For years, the Church in Sri Lanka has been engaged in assisting so-called Internnally displaced persons (IDPs) and the same collection of 13 December launched for Advent by the Bishops Conference of the island. But the collection of Christmas will be the beginning of a renewed and continuing support for the needs of refugees and victims of war. Archbishop Ranjith invites the faithful to contribute to the Diocesan Fund for charity during the whole year to come so as to create "a more vigorous assistance program". The Bishop calls on the parishes of the diocese to make this help routine and has proposed that in future money that would have been allocated to decorations during his pastoral visits be given instead to the Fund.
To support the construction of the Adampan center and contribute to scholarships the bank details are: 1190030812 Current Account, payable to Seth Sarana - Columbus at Commercial Bank of Ceylon - Borella, Colombo 08, Sri Lanka - Swift Code CCEYLKLX. To support the project for the poor homeless bank references are current account 1190033006, payable to the Archbishop of Colombo at the Commercial Bank of Ceylon - Borella, Colombo 08, Sri Lanka - Swift Code CCEYLKLX. (SOURCE:



The joint African Union-United Nations peacekeeping mission in Darfur (UNAMID) today spoke out against the "cowardly" attack against its forces yesterday that claimed the lives of three blue helmets.
Two soldiers were also seriously wounded in the incident that took place at about 4:45 pm local time, when a platoon comprising 20 Rwandan peacekeepers escorting a water tanker was attacked by unknown gunmen in Saraf Umra in North Darfur.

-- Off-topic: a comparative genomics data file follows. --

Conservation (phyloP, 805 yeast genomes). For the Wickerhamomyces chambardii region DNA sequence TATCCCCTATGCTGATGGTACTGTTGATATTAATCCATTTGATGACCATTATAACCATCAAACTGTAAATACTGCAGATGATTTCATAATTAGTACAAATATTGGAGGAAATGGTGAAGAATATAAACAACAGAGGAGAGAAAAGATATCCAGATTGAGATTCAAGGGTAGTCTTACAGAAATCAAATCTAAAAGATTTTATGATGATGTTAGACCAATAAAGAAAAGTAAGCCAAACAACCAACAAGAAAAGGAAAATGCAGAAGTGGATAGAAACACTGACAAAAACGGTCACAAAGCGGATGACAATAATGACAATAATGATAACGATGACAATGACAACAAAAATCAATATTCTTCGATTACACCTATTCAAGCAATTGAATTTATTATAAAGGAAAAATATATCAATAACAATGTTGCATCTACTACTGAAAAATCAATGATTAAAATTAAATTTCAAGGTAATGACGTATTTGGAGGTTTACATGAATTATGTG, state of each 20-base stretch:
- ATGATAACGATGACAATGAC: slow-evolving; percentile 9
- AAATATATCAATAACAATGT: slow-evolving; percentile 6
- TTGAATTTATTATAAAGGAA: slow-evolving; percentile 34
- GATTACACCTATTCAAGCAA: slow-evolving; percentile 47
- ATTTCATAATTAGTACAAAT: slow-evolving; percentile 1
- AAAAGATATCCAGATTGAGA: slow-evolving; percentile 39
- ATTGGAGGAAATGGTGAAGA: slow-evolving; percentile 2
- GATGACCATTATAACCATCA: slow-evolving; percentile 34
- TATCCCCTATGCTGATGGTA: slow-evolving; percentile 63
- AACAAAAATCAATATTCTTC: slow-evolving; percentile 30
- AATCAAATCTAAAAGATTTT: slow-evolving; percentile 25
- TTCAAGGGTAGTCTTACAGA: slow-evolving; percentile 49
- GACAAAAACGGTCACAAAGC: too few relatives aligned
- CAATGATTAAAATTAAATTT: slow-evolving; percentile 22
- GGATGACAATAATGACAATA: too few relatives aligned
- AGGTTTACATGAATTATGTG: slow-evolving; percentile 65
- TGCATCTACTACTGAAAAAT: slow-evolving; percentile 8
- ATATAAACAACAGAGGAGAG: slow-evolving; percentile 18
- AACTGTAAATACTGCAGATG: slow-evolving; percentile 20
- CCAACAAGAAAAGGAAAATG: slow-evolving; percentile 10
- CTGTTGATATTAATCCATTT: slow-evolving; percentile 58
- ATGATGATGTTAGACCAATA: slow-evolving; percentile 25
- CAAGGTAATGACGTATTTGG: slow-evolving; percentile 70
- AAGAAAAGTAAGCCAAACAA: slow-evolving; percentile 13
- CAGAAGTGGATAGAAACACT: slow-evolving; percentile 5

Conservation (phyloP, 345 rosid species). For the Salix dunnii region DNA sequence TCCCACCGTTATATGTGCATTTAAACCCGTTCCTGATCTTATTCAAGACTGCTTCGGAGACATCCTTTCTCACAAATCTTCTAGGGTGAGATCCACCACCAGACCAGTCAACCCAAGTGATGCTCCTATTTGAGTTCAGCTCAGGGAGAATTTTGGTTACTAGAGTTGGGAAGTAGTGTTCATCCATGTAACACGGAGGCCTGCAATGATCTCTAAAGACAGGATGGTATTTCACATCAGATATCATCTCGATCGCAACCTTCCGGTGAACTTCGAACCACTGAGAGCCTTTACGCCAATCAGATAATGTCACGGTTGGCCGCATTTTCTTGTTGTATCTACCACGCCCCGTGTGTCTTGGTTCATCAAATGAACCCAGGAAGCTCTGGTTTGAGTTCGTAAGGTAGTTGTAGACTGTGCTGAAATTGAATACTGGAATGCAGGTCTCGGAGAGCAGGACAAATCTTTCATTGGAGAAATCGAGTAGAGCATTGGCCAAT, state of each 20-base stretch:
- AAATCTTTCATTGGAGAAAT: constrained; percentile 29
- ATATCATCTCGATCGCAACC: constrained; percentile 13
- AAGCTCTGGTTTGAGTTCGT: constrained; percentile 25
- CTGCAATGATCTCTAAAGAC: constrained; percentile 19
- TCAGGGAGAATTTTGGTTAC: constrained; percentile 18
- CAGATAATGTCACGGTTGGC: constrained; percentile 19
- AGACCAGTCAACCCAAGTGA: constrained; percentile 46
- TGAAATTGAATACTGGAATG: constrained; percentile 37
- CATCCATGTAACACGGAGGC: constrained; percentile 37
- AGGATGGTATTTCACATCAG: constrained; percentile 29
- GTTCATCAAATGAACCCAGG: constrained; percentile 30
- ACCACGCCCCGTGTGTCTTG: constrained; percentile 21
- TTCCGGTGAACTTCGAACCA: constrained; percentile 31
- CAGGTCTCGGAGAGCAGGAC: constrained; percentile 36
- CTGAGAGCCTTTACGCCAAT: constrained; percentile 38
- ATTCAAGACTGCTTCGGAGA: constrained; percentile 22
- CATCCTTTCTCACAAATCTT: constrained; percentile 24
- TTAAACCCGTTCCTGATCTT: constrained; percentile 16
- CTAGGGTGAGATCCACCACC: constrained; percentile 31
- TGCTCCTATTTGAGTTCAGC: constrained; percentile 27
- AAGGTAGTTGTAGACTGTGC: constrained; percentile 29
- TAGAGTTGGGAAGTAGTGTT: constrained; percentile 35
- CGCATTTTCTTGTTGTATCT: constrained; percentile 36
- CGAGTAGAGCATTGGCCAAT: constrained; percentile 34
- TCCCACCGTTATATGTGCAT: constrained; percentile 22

The Rwandan blue helmets, who had arrived in the area less than two weeks ago, returned fire with restraint since there were civilians in the area, sending the attackers fleeing.
In a press release issued in El Fasher, UNAMID called on the Sudanese Government "to identify the perpetrators, arrest them and bring them to justice."
Yesterday's attack also sparked condemnation by Secretary-General Ban Ki-moon.
"The Secretary-General deplores this attack on AU-UN peacekeepers in Darfur," he said in a statement issued by his spokesperson, expressing his condolences to the families of the fallen peacekeepers and reiterating his appreciation "for their service and commitment to the search for peace in Darfur."
The deadly attack brings to 20 the number of UNAMID armed personnel killed in a hostile confrontation since the mission deployed at the start of 2008. In July 2007 a joint police and military patrol from the preceding AU mission was ambushed by at least 200 attackers, leaving seven peacekeepers dead and 22 wounded.
Yesterday's incident follows the shooting and wounding of three other peacekeepers, also by unidentified gunmen, in West Darfur in October, and the killing of another in South Darfur in May, as well as the kidnapping of two UNAMID civilian staff members in August in West Darfur. They are still being held.
In his latest report on UNAMID last month, Mr. Ban said increased threats to international staff, including "extremely alarming" kidnappings, military action by Chad, Sudan and rebels, and Government limits on peacekeepers' movements continued to hamper efforts to stabilize the Sudanese area torn apart by nearly seven years of war.